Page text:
Despite the wealth of research on sleep deprivation and its effects on growing adolescents, the school day begins before 8 a.m. and ends before 3 p.m. at the majority of high schools in New Jersey, New York and Connecticut, where I have worked for the past 48 years. I suspect this is the norm in most secondary schools in the country.

I have recently completed a one-year contract serving as the interim superintendent in Parsippany, where the start time at the high school is 7:40 a.m. and between 8:50 and 8:55 a.m. at the elementary schools. I have pointed out the obvious: young children go to bed much earlier than adolescents and, as most parents know, awake earlier. Nevertheless, despite the impact on more than 2,000 adolescents housed in two high schools, the schedule remains firmly in place along with excessive tardiness in the first period classes.

Mounting Evidence

Added to the early start is the length of the bus ride, which can vary from less than 20 minutes to one hour, depending on a student’s proximity to the school. The problem is more apparent in suburban and rural school districts serving large townships and counties. Researchers have found that sleep and learning are inextricably linked, and suggest that adolescents sleep 8 ½ to 9 ½ hours a day.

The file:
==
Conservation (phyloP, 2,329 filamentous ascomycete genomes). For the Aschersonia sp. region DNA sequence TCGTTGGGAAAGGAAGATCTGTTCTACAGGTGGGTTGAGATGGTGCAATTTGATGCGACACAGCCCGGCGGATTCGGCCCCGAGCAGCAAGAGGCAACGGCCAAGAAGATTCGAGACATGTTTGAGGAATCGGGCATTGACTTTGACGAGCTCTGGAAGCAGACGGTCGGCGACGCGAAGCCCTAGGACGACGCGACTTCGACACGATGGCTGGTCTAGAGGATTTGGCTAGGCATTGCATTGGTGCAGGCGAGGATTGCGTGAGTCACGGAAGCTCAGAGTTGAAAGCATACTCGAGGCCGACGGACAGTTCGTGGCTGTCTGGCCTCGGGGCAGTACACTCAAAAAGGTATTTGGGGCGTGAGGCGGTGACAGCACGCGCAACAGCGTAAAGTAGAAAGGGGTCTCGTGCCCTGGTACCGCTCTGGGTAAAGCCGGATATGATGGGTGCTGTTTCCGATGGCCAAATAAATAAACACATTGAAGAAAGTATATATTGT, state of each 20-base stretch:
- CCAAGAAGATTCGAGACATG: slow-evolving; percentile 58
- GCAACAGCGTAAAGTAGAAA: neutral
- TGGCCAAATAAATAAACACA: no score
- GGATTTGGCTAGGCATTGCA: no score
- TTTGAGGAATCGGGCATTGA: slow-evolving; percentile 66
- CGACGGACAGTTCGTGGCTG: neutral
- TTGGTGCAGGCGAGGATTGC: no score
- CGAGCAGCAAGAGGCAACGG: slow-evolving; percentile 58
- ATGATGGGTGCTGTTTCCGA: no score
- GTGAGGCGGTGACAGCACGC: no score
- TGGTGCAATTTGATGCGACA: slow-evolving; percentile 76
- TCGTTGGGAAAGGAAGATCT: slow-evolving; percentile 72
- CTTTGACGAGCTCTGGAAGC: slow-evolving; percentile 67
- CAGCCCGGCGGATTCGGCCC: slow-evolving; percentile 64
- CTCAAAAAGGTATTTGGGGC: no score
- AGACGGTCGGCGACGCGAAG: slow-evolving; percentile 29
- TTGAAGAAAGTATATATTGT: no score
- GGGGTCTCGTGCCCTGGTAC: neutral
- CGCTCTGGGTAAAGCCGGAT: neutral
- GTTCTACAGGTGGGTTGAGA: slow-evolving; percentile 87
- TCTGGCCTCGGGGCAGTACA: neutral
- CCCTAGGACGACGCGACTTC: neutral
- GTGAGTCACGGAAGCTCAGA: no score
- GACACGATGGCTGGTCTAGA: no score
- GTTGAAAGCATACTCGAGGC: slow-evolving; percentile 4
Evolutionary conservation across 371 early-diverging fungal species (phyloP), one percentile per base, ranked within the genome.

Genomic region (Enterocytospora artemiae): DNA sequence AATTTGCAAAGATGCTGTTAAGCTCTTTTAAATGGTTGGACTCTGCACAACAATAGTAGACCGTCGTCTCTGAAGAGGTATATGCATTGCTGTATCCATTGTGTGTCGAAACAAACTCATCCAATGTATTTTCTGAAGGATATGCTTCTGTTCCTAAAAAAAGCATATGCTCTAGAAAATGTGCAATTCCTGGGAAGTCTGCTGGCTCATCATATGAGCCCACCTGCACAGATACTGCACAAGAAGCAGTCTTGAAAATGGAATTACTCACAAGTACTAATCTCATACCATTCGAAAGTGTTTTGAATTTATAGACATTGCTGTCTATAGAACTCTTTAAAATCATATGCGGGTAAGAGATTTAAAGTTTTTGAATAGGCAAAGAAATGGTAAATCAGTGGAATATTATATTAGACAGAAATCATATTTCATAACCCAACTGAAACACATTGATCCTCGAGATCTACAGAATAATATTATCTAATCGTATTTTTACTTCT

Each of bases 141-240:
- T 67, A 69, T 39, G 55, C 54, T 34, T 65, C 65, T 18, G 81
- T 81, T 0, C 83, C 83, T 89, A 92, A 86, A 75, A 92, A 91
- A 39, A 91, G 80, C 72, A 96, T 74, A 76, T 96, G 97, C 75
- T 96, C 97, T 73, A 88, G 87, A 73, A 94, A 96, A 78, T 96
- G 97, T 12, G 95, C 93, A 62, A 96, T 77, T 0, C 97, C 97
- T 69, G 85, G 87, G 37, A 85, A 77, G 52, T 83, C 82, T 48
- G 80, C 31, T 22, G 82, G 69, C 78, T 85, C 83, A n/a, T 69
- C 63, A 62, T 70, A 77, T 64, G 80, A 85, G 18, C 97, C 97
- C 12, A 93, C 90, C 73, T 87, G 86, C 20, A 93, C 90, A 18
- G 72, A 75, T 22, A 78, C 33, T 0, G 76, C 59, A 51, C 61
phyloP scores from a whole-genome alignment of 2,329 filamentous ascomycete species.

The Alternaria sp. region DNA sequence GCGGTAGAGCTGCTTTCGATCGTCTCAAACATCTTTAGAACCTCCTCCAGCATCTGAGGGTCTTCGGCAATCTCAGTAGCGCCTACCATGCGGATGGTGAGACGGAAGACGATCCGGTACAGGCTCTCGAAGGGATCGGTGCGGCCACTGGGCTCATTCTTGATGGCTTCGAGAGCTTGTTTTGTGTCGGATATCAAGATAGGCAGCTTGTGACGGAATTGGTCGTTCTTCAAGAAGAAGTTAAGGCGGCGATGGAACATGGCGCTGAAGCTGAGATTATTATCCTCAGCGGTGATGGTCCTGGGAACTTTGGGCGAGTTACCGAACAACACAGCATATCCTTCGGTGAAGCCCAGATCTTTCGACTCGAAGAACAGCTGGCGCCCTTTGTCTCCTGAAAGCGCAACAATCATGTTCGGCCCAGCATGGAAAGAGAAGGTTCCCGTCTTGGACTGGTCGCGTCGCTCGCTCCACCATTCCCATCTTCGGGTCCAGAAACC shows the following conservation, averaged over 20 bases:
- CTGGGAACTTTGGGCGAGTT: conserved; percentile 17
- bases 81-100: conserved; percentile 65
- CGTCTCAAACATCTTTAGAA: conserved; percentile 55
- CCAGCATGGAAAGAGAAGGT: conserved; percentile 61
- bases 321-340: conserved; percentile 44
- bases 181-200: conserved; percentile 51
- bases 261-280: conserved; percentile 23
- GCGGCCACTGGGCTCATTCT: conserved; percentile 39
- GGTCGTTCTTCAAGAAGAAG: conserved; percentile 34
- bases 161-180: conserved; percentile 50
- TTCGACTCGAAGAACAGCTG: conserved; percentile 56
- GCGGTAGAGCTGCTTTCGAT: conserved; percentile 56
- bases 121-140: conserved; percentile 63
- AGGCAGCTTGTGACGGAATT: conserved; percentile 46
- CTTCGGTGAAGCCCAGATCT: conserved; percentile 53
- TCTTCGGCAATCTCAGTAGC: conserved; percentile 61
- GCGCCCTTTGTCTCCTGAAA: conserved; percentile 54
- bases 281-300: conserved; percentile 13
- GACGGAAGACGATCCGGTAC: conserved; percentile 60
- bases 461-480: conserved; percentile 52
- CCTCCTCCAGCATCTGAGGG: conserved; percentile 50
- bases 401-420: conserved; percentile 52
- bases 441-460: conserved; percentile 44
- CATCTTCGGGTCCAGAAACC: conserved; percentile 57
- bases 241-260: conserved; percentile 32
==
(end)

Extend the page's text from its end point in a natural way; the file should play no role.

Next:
The Center for Sleep and Wake Disorders, located in Chevy Chase, Maryland, conducted a study that found that without adequate sleep, adolescents process information differently, which in turn has a negative effect on school performance. The longitudinal study, titled “To Study or to Sleep? The Academic Costs of Extra Studying at the Expense of Sleep” and published in Child Development(August 20, 2012), found that when adolescent students sleep less in order to study more, they have trouble comprehending class material and struggle with assignments and tests on the following day.

A March 10, 2012 column in The Washington Post titled “Sleep Deprivation and Teens: Walking Zombies,” noted troubling findings regarding teens and sleep deprivation.